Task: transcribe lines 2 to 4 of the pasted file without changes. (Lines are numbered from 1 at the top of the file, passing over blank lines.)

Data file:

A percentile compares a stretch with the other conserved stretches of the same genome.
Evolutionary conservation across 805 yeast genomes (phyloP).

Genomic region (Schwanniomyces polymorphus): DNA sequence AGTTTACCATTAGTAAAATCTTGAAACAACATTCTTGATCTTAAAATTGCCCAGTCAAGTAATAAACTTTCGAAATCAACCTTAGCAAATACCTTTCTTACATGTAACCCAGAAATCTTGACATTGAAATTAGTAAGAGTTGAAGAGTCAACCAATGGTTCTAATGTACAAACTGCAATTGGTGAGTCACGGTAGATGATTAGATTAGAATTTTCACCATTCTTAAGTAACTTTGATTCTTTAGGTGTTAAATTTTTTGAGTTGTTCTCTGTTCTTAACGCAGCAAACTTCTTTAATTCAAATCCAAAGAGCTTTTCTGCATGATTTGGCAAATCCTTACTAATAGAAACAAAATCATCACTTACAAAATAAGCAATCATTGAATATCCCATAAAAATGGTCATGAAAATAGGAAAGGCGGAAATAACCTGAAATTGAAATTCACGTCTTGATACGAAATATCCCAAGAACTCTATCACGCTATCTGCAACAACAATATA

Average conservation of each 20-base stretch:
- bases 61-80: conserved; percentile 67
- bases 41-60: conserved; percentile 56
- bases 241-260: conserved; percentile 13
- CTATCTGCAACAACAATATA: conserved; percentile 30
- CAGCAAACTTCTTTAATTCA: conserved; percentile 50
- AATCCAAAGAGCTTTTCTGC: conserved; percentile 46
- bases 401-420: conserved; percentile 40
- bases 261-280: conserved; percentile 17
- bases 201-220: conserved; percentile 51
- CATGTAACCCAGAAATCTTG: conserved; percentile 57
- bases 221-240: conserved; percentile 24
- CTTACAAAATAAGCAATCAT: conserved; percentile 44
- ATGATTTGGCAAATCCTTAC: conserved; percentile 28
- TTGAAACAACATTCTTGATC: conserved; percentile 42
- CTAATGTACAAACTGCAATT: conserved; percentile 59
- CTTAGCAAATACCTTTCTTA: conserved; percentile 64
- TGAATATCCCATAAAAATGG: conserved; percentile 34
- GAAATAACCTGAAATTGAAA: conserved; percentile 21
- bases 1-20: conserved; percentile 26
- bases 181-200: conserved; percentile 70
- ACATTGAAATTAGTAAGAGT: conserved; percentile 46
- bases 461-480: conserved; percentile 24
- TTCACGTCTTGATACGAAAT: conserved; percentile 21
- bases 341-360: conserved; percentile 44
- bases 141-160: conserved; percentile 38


Evolutionary conservation across 805 yeast genomes (phyloP).

Genomic region (Schwanniomyces polymorphus): DNA sequence AGTTTACCATTAGTAAAATCTTGAAACAACATTCTTGATCTTAAAATTGCCCAGTCAAGTAATAAACTTTCGAAATCAACCTTAGCAAATACCTTTCTTACATGTAACCCAGAAATCTTGACATTGAAATTAGTAAGAGTTGAAGAGTCAACCAATGGTTCTAATGTACAAACTGCAATTGGTGAGTCACGGTAGATGATTAGATTAGAATTTTCACCATTCTTAAGTAACTTTGATTCTTTAGGTGTTAAATTTTTTGAGTTGTTCTCTGTTCTTAACGCAGCAAACTTCTTTAATTCAAATCCAAAGAGCTTTTCTGCATGATTTGGCAAATCCTTACTAATAGAAACAAAATCATCACTTACAAAATAAGCAATCATTGAATATCCCATAAAAATGGTCATGAAAATAGGAAAGGCGGAAATAACCTGAAATTGAAATTCACGTCTTGATACGAAATATCCCAAGAACTCTATCACGCTATCTGCAACAACAATATA

Average conservation of each 20-base stretch: